This story is by Jessica Nicol and was part of our 2017 Fall Writing Contest. You can find all the writing contest stories here.
Wow that escalated quickly, I thought as I ran down the footpath. I was in the heart of Sydney and breathed in the fumes of the traffic heavily as I panted along. Thank goodness, I wore my canvas shoes and stretchy skinny jeans today, and not my usual lace up sandals and long floaty skirt. I continued to pelt down the footpath.
I need to get to the gym more often, I realised as I looked over my shoulder. They were gaining on me. I turned a corner and spotted a tree set close to a large old retro style apartment building. The branches were thick with brown, red and yellow leaves and reminded me of the big old trees I loved to climb in my youth. I grabbed the lowest hanging branch and hoisted myself up.
I let myself stop and take a breath. It was perfect, the foliage covered me completely and I could wait it out. The air was cool and I shivered as I perched in my brightly coloured haven. Suddenly the wind picked up sweeping the leaves off the tree and I watched in dismay as my perfect cover blew down the street. Oh no, I looked down … I could see them but they hadn’t spotted me.
I looked up and noticed a branch close to one of the apartments balconies. Yes, I can do this. I channelled my inner possum as I scaled the tree easily, aah so there is memory in the muscles, and made it to the balcony within seconds. I jumped safely onto the concrete and slowly opened the glass sliding door. I found myself in a surprisingly large open plan kitchen, dining and living room. Space wasn’t so much at a premium in the olden days I guess. It looked modern but still gave a nod to the heritage of the building.
I stopped to listen and could hear the shower running. Ok now to make my escape. I walked into the kitchen towards what looked like the front door and noticed a pot simmering on the stove. Hmmm, what’s in there? I lifted the lid and a pungent smell erupted out in a cloud of steam. What on earth was this person cooking? The next thing I knew I had a teaspoon in my hand and was reaching into the pot for a quick taste. Well, it was definitely a curry but there was a metallic edge to it … too much? Too much? Yes, that’s it, too much cardamom.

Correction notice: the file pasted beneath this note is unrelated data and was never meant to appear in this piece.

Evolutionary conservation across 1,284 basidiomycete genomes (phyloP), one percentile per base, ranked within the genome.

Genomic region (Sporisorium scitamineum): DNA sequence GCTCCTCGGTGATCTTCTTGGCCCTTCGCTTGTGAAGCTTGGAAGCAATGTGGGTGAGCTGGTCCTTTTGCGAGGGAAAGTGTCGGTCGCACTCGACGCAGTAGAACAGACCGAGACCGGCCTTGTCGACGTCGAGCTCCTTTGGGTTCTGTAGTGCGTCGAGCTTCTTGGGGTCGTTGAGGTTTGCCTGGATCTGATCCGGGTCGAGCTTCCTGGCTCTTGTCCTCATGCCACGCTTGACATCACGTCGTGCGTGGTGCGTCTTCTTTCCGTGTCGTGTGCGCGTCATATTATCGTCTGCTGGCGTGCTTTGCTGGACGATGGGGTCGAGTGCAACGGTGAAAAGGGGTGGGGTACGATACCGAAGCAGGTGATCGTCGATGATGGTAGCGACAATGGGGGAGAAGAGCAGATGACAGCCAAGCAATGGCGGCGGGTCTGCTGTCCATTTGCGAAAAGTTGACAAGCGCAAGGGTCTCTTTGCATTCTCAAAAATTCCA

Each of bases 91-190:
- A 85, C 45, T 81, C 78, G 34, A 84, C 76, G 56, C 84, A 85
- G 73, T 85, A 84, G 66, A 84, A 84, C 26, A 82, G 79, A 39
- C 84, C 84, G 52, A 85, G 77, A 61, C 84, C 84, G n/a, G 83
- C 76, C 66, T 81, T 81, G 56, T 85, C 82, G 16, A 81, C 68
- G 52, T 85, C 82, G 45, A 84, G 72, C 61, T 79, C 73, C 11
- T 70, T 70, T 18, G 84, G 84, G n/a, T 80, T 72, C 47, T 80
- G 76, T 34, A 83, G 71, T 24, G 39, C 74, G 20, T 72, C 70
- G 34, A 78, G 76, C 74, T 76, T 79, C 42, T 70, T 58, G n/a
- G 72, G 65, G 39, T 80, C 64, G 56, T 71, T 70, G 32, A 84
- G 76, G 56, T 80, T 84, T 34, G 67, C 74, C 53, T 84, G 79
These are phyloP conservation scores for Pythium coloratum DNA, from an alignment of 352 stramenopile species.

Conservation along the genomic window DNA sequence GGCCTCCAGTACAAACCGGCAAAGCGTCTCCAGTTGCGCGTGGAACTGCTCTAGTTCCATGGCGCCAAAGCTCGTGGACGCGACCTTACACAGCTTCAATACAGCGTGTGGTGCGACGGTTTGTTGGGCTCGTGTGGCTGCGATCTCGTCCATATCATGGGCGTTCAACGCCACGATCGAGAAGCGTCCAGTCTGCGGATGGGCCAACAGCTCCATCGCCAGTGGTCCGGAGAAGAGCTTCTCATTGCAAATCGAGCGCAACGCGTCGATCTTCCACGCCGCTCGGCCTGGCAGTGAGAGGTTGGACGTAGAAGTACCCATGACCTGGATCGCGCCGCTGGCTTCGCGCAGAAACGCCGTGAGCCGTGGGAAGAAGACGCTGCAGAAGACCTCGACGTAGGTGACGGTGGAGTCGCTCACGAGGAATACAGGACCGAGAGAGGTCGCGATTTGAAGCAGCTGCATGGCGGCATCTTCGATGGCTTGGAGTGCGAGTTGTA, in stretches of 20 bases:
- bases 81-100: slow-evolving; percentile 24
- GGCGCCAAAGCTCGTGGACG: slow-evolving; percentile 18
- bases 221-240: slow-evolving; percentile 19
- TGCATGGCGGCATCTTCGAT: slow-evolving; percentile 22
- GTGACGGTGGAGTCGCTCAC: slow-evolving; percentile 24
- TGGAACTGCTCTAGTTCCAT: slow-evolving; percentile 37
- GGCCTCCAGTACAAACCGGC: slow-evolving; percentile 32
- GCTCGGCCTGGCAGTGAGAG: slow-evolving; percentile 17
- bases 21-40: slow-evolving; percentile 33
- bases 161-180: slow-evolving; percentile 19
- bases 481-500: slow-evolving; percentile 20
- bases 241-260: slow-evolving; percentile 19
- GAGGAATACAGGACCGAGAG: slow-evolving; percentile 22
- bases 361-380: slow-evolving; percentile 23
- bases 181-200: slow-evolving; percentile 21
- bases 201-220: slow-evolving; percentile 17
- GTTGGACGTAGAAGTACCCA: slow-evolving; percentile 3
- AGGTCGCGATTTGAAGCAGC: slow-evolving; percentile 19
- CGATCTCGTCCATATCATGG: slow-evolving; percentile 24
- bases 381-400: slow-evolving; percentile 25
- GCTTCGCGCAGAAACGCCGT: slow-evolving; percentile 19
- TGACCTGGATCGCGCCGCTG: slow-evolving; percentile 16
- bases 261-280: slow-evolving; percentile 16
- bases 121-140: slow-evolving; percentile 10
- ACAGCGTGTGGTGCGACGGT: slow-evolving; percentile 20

“Excuse me,” I’m abruptly interrupted. “ Who the hell are you? What are you doing in my apartment?”
I turned around slowly with my hands raised, the offending teaspoon still in my right hand.
“And give me three reasons why I shouldn’t call the police right now?”
My heart stopped momentarily as I looked into the eyes of the most gorgeous man I had ever seen in my life. His expression was surprised then quickly changed to a deep scowl. He stood half naked in a towel and had an eight pack. I didn’t even know those existed in real life. I took a deep breath and then giggled slightly which only seemed to offend him further.
I pulled myself together and thought quickly.
“My name is Ivy and I am escaping from some people. Three reasons why you shouldn’t call the police: 1. I’m not technically intruding; 2. I’ve never been to New York; and 3. I can help you fix that disastrous curry sitting on your stove.” I squirmed. “Oh and 4. It’s not really a great time for me to get arrested.” I looked down at my watch. “I have a vitally important meeting in a couple of hours.”
He continued to glower at me as he said with force, “You are technically intruding. I don’t know you, I haven’t invited you into my home and yet you let yourself in without my permission. How did you get in anyway? I have a double dead bolt on my door. And I’m four storeys up.”
I gulped four storeys, it didn’t feel like it at the time of climbing the tree. Before I had a chance to respond he said, “Wait right there, I’m going to get some clothes on and then we can get to the bottom of this.”